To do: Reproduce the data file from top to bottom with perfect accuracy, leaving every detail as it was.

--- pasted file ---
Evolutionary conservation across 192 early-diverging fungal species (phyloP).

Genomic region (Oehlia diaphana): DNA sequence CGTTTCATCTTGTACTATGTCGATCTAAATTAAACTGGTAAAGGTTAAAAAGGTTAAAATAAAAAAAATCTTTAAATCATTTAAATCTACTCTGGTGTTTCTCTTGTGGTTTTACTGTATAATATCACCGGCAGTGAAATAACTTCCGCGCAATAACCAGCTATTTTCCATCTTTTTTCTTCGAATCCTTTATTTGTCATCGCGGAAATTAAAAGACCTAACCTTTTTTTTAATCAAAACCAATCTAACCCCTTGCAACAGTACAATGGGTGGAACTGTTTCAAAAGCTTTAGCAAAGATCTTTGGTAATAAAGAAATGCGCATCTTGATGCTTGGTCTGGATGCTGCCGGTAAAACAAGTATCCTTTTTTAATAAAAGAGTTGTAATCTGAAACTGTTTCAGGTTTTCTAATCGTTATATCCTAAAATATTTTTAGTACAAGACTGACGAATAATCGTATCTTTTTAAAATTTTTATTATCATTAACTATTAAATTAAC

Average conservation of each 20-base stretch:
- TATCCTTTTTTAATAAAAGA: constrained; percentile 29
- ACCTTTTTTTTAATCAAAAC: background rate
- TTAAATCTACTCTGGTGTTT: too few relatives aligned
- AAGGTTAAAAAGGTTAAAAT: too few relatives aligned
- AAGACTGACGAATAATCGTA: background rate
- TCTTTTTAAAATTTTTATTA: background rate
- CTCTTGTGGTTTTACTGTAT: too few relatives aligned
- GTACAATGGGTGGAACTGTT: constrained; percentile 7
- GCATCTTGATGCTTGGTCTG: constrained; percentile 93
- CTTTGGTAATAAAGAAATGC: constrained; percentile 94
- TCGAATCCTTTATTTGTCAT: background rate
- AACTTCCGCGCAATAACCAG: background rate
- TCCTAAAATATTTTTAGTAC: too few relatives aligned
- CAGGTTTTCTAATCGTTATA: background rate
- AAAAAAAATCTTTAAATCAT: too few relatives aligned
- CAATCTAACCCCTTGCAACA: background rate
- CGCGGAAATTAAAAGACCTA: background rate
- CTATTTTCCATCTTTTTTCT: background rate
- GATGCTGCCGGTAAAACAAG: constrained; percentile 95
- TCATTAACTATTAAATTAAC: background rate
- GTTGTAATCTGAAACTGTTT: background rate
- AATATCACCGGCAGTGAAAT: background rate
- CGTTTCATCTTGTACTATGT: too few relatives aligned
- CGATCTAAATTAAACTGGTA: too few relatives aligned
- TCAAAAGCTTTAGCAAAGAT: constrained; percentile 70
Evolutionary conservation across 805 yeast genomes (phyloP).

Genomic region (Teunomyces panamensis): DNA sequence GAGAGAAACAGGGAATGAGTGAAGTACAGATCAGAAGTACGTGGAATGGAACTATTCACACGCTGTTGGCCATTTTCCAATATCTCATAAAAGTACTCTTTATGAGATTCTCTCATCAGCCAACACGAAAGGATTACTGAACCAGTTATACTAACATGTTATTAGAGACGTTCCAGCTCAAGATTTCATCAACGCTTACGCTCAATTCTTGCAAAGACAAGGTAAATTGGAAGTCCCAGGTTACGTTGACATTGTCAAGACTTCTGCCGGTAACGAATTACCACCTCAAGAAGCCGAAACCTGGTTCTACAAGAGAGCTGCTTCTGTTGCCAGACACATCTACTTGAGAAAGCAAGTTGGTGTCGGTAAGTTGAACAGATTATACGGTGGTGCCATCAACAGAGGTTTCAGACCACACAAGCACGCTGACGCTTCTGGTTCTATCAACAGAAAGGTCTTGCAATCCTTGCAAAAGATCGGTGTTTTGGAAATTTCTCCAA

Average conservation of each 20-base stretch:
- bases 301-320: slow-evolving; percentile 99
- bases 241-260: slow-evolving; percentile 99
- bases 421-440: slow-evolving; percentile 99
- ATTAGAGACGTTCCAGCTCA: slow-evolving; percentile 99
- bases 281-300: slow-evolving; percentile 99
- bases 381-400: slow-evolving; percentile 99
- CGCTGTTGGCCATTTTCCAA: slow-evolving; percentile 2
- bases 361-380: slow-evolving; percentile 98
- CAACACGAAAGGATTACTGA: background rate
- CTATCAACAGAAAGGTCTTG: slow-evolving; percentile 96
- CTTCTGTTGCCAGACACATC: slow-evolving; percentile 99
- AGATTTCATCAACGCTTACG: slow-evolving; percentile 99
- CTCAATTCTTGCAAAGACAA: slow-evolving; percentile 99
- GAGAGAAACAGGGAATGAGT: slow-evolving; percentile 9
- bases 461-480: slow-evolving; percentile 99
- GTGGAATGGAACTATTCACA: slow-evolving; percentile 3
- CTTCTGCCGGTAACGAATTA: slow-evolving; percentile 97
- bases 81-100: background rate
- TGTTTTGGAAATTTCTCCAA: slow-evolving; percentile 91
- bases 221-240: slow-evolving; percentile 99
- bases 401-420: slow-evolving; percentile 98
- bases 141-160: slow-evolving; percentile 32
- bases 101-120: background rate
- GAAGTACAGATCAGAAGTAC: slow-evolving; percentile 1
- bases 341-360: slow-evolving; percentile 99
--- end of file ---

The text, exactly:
Evolutionary conservation across 192 early-diverging fungal species (phyloP).

Genomic region (Oehlia diaphana): DNA sequence CGTTTCATCTTGTACTATGTCGATCTAAATTAAACTGGTAAAGGTTAAAAAGGTTAAAATAAAAAAAATCTTTAAATCATTTAAATCTACTCTGGTGTTTCTCTTGTGGTTTTACTGTATAATATCACCGGCAGTGAAATAACTTCCGCGCAATAACCAGCTATTTTCCATCTTTTTTCTTCGAATCCTTTATTTGTCATCGCGGAAATTAAAAGACCTAACCTTTTTTTTAATCAAAACCAATCTAACCCCTTGCAACAGTACAATGGGTGGAACTGTTTCAAAAGCTTTAGCAAAGATCTTTGGTAATAAAGAAATGCGCATCTTGATGCTTGGTCTGGATGCTGCCGGTAAAACAAGTATCCTTTTTTAATAAAAGAGTTGTAATCTGAAACTGTTTCAGGTTTTCTAATCGTTATATCCTAAAATATTTTTAGTACAAGACTGACGAATAATCGTATCTTTTTAAAATTTTTATTATCATTAACTATTAAATTAAC

Average conservation of each 20-base stretch:
- TATCCTTTTTTAATAAAAGA: constrained; percentile 29
- ACCTTTTTTTTAATCAAAAC: background rate
- TTAAATCTACTCTGGTGTTT: too few relatives aligned
- AAGGTTAAAAAGGTTAAAAT: too few relatives aligned
- AAGACTGACGAATAATCGTA: background rate
- TCTTTTTAAAATTTTTATTA: background rate
- CTCTTGTGGTTTTACTGTAT: too few relatives aligned
- GTACAATGGGTGGAACTGTT: constrained; percentile 7
- GCATCTTGATGCTTGGTCTG: constrained; percentile 93
- CTTTGGTAATAAAGAAATGC: constrained; percentile 94
- TCGAATCCTTTATTTGTCAT: background rate
- AACTTCCGCGCAATAACCAG: background rate
- TCCTAAAATATTTTTAGTAC: too few relatives aligned
- CAGGTTTTCTAATCGTTATA: background rate
- AAAAAAAATCTTTAAATCAT: too few relatives aligned
- CAATCTAACCCCTTGCAACA: background rate
- CGCGGAAATTAAAAGACCTA: background rate
- CTATTTTCCATCTTTTTTCT: background rate
- GATGCTGCCGGTAAAACAAG: constrained; percentile 95
- TCATTAACTATTAAATTAAC: background rate
- GTTGTAATCTGAAACTGTTT: background rate
- AATATCACCGGCAGTGAAAT: background rate
- CGTTTCATCTTGTACTATGT: too few relatives aligned
- CGATCTAAATTAAACTGGTA: too few relatives aligned
- TCAAAAGCTTTAGCAAAGAT: constrained; percentile 70
Evolutionary conservation across 805 yeast genomes (phyloP).

Genomic region (Teunomyces panamensis): DNA sequence GAGAGAAACAGGGAATGAGTGAAGTACAGATCAGAAGTACGTGGAATGGAACTATTCACACGCTGTTGGCCATTTTCCAATATCTCATAAAAGTACTCTTTATGAGATTCTCTCATCAGCCAACACGAAAGGATTACTGAACCAGTTATACTAACATGTTATTAGAGACGTTCCAGCTCAAGATTTCATCAACGCTTACGCTCAATTCTTGCAAAGACAAGGTAAATTGGAAGTCCCAGGTTACGTTGACATTGTCAAGACTTCTGCCGGTAACGAATTACCACCTCAAGAAGCCGAAACCTGGTTCTACAAGAGAGCTGCTTCTGTTGCCAGACACATCTACTTGAGAAAGCAAGTTGGTGTCGGTAAGTTGAACAGATTATACGGTGGTGCCATCAACAGAGGTTTCAGACCACACAAGCACGCTGACGCTTCTGGTTCTATCAACAGAAAGGTCTTGCAATCCTTGCAAAAGATCGGTGTTTTGGAAATTTCTCCAA

Average conservation of each 20-base stretch:
- bases 301-320: slow-evolving; percentile 99
- bases 241-260: slow-evolving; percentile 99
- bases 421-440: slow-evolving; percentile 99
- ATTAGAGACGTTCCAGCTCA: slow-evolving; percentile 99
- bases 281-300: slow-evolving; percentile 99
- bases 381-400: slow-evolving; percentile 99
- CGCTGTTGGCCATTTTCCAA: slow-evolving; percentile 2
- bases 361-380: slow-evolving; percentile 98
- CAACACGAAAGGATTACTGA: background rate
- CTATCAACAGAAAGGTCTTG: slow-evolving; percentile 96
- CTTCTGTTGCCAGACACATC: slow-evolving; percentile 99
- AGATTTCATCAACGCTTACG: slow-evolving; percentile 99
- CTCAATTCTTGCAAAGACAA: slow-evolving; percentile 99
- GAGAGAAACAGGGAATGAGT: slow-evolving; percentile 9
- bases 461-480: slow-evolving; percentile 99
- GTGGAATGGAACTATTCACA: slow-evolving; percentile 3
- CTTCTGCCGGTAACGAATTA: slow-evolving; percentile 97
- bases 81-100: background rate
- TGTTTTGGAAATTTCTCCAA: slow-evolving; percentile 91
- bases 221-240: slow-evolving; percentile 99
- bases 401-420: slow-evolving; percentile 98
- bases 141-160: slow-evolving; percentile 32
- bases 101-120: background rate
- GAAGTACAGATCAGAAGTAC: slow-evolving; percentile 1
- bases 341-360: slow-evolving; percentile 99